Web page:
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Think of the simple phrase "Bill's friend".

If you were going to turn this around using the preposition 'of' would you say:

  • A friend of Bill's or
  • A friend of Bill

It appears to me that, in the US anyway, people always say "A friend of Bill's".

Even though I'm a native American English speaker, this just sounds weird to me. It seems to create a 'double possessive' (a term I just invented). I always want to respond: "A friend of Bill's what?" A friend of Bill's aunt?

So what's at work here, and do British English speakers also do this?

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1  
Good question. Like the "A friend of Bill's what?". Of course, I'm not sure there is an answer... quite a lot of language is "because it has evolved that way". Language is weird. –  Jürgen A. Erhard Feb 10 '11 at 20:59
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2 Answers

up vote 6 down vote accepted

As @FX_ points out, it’s called a double genitive or double possessive.

In this example, it’s not compulsory: both a friend of Bill’s and a friend of Bill are correct, although the first is probably more common. (Usage data, anyone?)

If Bill were replaced by a pronoun, however (poor Bill!), the double genitive would be required: a friend of mine is correct, but not *a friend of me. (Similarly with yours vs. you, his vs. he, etc.)

Also, sometimes, this is needed to avoid ambiguity between the possessive and other uses of of: for instance, a picture of Bill’s means that he owns the picture, whereas a picture of Bill means he’s portrayed in it.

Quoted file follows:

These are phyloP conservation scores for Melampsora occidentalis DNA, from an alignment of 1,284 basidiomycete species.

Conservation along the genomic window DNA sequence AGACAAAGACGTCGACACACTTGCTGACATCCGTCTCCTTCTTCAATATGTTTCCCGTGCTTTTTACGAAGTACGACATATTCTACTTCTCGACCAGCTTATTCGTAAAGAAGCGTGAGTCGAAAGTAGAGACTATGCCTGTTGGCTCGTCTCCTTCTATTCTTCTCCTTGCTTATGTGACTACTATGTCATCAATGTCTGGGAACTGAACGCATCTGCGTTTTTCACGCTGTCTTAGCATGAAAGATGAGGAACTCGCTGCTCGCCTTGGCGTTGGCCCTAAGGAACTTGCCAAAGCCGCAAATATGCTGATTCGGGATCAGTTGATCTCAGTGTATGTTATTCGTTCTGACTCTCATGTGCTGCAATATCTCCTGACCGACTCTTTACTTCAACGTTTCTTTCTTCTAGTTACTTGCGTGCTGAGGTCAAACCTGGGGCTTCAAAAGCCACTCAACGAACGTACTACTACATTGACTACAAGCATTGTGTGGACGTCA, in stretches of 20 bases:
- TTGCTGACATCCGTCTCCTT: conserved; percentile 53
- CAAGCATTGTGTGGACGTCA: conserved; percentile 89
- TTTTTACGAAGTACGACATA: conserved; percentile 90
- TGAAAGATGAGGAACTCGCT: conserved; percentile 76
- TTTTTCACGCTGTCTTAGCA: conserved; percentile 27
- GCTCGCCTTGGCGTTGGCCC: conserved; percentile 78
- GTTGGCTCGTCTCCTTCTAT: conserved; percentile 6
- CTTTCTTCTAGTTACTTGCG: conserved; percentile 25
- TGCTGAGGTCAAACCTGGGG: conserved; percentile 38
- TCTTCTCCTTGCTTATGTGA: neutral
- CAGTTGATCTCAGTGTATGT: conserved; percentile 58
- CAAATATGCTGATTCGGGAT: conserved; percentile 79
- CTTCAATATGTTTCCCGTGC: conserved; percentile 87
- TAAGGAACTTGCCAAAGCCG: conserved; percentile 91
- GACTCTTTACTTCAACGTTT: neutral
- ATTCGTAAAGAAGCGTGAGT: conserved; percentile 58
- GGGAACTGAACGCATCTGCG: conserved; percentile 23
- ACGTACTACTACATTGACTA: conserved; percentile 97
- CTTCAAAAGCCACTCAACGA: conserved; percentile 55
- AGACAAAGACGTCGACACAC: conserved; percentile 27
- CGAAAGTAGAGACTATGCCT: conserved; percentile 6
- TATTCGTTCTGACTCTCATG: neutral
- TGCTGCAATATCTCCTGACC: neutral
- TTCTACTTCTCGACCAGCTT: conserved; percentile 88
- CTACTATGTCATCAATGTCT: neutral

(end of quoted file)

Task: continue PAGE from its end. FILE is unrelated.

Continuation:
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Replacing Bill with a pronoun really does provide some clarity. I also had not considered 'a picture of Bill's' vs. 'a picture of Bill'. In that case the need for a double possessive is really clear. Well answered! –  adj7388 Feb 12 '11 at 12:27
    
There is a huge difference between "a picture of his" and "a picture of him". –  Eduardo León Apr 4 '11 at 1:10
    
In the Wikipedia link there is no mention of "double genitive", I reckon the page has since been updated. –  Mari-Lou A Nov 23 '13 at 19:28
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The correct form is “a friend of Bill’s”, and it's called a double genitive (see also here).

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Interestingly, Merriam-Webster says it's also called "double possessive". :D –  Jürgen A. Erhard Feb 10 '11 at 21:47
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You are correct that this is a double genitive, but is the double genitive form really the only one that can be considered correct? –  Kosmonaut Feb 10 '11 at 21:49
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I guess I'm not as smart as I thought. I should have googled 'double possessive' before I claimed to have invented it :) –  adj7388 Feb 10 '11 at 22:33
    
I think it's too early to anoint "A friend of Bill's" as the 'correct' form. Seems to me that "Mark is a friend of Bill" sounds perfectly correct, and perfectly equivalent to "Mark is Bill's friend", while "Mark is a friend of Bill's" leaves us hanging semantically close to "Mark is a friend of Bill's mother" without actually going there. In fact, I would propose that "Mark is a friend of Bill's" is ambiguous in a purely grammatical sense. –  adj7388 Feb 10 '11 at 22:39
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@adj7388: "Mark is a friend of Bill's" should be understood as "Mark is one friend out of all of Bill's friends", or just "Mark is one of Bill's friends". –  Jon Purdy Feb 10 '11 at 22:52
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